Barack Obama takes the oath of office from Supreme Court Chief Justice John Roberts in January 2009. Photo: H. Darr Beiser, USA TODAY
WASHINGTON -- Two companies, AT&T and Microsoft, helping to
underwrite President Obama's Jan. 21 inaugural festivities have
multimillion dollar contracts with the federal government and a third
stands to benefit financially from the new federal health care law being
implemented during his second term.
A long-standing U.S. law bars
federal contractors from spending to influence presidential and
congressional elections, but few limits are imposed on post-election
fundraising to pay for swearing-in festivities.
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corporate money for his first inauguration, Obama reversed course last
month and has taken donations from seven corporations, according to a
list the inaugural committee recently posted to its website. They are a
tiny fraction of the 417 inaugural "benefactors" announced to date, but
include some big corporate figures.
Telecom giant AT&T, which
spent more than $14 million lobbying Congress and federal agencies
during the first nine months of 2012, has been awarded more than $101
million in federal contracts in the current fiscal year, federal
contracting data show. Microsoft, which spent nearly $5.7 million on
lobbying, has been awarded nearly $4.6 million in technology contracts
with Homeland Security, the White House and several other agencies so
far during this fiscal year.
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Public Citizen, a liberal-leaning
watchdog group, has sharply criticized Obama's decision to take
corporate money. "Such donations are more troubling when they come from
companies that have significant ongoing business with the federal
government," said Robert Weissman, the group's president. "They will
expect a very good hearing regarding any concerns, complaints or
aspirations they might have."
In a statement, inaugural
spokeswoman Addie Whisenat said the donations "fully comply with the
laws governing contributions to an inaugural committee" and noted that
Obama has imposed other restrictions not required by law, such as
refusing donations from lobbyists and political action committees.
addition, companies that took federal bailout money under the Troubled
Asset Relief Program can't donate unless they have repaid federal funds.
officials declined to comment. Officials with AT&T did not return
telephone calls Monday. Its political action committee donated to
Republican presidential candidate Mitt Romney's campaign.
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corporate donor, Centene Corporation, manages health insurance programs
for more than a dozen states. Those programs include Medicaid, the
federal-state health insurance system for the poor, and the Children's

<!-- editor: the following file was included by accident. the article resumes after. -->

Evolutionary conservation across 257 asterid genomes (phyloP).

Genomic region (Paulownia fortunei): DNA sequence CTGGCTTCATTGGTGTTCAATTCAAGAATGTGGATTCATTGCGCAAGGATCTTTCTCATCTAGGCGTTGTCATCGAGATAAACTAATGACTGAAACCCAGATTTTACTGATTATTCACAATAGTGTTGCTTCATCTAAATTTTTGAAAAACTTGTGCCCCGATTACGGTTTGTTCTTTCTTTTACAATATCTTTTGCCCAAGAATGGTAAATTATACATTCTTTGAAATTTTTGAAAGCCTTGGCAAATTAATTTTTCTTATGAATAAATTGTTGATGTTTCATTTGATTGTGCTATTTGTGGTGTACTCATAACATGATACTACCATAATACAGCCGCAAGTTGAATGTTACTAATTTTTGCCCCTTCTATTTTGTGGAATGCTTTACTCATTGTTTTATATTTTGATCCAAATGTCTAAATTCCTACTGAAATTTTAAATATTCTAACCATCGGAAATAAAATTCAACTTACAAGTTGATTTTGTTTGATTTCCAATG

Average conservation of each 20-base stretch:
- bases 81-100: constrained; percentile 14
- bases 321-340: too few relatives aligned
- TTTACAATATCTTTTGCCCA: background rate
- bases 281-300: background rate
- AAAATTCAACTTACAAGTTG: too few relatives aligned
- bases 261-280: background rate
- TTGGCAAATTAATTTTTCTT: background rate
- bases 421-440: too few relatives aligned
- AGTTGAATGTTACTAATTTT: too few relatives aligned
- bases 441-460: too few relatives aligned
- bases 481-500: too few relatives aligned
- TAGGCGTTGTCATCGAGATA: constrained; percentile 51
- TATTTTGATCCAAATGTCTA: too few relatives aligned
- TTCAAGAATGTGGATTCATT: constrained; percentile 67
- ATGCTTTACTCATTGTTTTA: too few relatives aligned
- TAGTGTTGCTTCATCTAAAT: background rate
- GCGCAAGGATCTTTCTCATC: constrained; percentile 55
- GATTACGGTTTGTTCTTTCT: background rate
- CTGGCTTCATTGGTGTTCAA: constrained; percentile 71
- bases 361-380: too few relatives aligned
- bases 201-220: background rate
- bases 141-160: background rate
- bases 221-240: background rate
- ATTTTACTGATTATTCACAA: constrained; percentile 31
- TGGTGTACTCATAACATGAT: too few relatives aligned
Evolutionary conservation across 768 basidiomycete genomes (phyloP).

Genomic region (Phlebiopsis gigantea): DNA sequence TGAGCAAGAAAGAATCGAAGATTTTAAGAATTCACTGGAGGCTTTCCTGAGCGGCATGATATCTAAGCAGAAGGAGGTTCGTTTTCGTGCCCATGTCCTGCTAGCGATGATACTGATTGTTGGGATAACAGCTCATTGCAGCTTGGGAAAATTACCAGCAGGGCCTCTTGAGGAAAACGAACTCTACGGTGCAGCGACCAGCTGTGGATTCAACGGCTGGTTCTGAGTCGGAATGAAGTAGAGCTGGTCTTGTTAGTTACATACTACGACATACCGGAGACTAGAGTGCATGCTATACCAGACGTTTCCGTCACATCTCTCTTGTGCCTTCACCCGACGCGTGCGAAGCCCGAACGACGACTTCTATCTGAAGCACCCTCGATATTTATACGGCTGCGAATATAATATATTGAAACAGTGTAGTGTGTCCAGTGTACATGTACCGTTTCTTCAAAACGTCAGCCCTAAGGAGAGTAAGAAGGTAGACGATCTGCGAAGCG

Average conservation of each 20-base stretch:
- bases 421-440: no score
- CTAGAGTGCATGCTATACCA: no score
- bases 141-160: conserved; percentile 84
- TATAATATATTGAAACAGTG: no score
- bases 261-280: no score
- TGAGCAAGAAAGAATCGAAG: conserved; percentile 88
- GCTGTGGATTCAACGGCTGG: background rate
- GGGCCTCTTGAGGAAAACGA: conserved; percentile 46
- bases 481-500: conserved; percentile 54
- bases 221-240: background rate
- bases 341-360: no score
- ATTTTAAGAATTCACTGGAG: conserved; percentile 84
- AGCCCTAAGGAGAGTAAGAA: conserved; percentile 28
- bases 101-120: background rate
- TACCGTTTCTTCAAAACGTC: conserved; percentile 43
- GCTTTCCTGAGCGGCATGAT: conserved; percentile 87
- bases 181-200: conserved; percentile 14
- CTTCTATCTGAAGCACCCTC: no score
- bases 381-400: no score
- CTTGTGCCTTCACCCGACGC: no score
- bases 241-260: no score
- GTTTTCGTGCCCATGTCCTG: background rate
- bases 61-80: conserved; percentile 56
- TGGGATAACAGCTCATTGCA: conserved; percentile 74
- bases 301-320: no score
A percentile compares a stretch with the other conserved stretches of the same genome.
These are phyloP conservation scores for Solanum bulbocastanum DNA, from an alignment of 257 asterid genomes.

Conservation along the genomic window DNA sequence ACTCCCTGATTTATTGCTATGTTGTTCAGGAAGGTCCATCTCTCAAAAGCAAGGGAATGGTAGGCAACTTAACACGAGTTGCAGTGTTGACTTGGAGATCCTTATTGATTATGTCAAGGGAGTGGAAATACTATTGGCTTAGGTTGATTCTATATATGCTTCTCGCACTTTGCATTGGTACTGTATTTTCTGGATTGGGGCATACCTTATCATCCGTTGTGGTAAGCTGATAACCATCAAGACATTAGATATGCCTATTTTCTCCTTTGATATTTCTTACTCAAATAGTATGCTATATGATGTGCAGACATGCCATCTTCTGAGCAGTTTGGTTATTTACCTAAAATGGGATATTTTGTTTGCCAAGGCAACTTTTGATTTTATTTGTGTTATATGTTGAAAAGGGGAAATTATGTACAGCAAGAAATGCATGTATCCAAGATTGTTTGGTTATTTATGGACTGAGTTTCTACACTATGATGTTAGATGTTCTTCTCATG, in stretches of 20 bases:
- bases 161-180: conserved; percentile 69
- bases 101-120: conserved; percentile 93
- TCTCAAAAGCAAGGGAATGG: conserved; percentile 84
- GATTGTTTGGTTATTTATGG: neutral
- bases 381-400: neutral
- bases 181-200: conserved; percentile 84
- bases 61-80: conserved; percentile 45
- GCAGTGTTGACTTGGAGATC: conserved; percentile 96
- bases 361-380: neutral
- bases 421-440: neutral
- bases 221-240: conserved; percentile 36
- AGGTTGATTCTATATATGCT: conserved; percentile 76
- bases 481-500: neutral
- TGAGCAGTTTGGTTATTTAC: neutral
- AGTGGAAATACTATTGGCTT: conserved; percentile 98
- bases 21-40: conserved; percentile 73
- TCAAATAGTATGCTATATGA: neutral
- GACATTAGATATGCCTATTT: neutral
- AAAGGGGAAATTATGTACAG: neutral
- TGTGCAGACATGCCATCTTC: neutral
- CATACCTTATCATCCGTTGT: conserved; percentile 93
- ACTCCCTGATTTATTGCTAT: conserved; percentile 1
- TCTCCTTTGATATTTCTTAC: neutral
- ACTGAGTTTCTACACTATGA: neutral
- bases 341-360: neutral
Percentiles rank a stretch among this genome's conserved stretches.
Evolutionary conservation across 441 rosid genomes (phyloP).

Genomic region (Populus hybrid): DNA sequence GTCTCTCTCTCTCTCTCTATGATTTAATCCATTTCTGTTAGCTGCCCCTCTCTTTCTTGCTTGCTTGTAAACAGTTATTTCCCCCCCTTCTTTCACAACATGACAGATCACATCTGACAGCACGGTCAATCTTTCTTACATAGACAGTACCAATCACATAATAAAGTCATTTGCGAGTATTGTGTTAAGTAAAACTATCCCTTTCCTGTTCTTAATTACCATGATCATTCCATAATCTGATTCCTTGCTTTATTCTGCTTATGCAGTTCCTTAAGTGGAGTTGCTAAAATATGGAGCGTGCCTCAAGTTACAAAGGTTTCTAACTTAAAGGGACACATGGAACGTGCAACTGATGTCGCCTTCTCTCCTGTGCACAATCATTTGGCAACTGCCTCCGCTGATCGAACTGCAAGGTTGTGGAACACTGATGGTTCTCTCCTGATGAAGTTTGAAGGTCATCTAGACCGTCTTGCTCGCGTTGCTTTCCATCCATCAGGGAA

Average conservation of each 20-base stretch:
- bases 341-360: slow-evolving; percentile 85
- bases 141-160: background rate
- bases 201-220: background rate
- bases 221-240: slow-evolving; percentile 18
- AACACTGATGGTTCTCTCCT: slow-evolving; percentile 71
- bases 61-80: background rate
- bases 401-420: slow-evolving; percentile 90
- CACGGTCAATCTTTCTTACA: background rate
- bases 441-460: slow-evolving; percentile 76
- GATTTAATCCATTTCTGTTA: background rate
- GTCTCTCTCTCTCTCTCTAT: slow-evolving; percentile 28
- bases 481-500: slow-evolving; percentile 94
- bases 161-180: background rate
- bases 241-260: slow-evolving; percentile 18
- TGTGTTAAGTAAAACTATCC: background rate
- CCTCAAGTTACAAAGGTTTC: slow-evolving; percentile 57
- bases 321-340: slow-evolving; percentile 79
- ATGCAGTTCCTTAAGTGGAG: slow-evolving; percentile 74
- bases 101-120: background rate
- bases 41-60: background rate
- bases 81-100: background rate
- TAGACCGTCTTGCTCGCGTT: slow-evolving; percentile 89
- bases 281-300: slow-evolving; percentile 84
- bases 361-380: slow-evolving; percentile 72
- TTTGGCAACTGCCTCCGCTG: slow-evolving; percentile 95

Health Insurance Program. The Congressional Budget Office estimates
insurance coverage will be expanded to 7 million more Americans in both
programs next year as the new federal health care law takes effect.
President and CEO Michael Neidorff donated more than $66,000 in the
2012 election to Obama and the Democratic National Committee and $25,000
to the Republican National Committee. Company officials did not respond
to telephone calls and e-mails Monday.
Another company with health care interests, Genentech, a subsidiary of the Swiss drug firm, Roche, also donated.
works proactively to ensure that the company plays a positive role in
the communities in which we live and operate," the company said in a
statement. "Genentech is proud to provide support for the presidential
Inaugural officials have not said how much the corporations and
individuals have donated, but must publicly release that information 90
days after the event in a report to the Federal Election Commission.
the meantime, the committee has voluntarily released an initial list of
donors, which includes anyone who has contributed at least $200. It
includes wealthy Democratic contributors, such as Alida Rockefeller
Messinger, a Standard Oil heir who last year donated $1 million to a
pro-Obama super PAC.
The other corporate donors listed by the
committee: Financial Innovations, a political mass marketing firm run by
Mark Weiner, an Obama fundraiser; Stream Line Circle; and Whittier
Trust Co., a California investment management firm. Steve Anderson, a
Whittier executive, said the firm did not donate but handled a
contribution for a client, whom he declined to name.
Inaugural committee officials say they will release the names of additional donors on a regular basis.
is seeking big donations for the inaugural event, which includes the
traditional parade down Pennsylvania Avenue and inaugural balls.
Companies and institutions that give $1 million will be rewarded with
tickets to VIP receptions, reserved bleacher seats from which to watch
the parade and four inaugural ball tickets. Perks for corporate donors
at the $100,000 level include two tickets to the ball.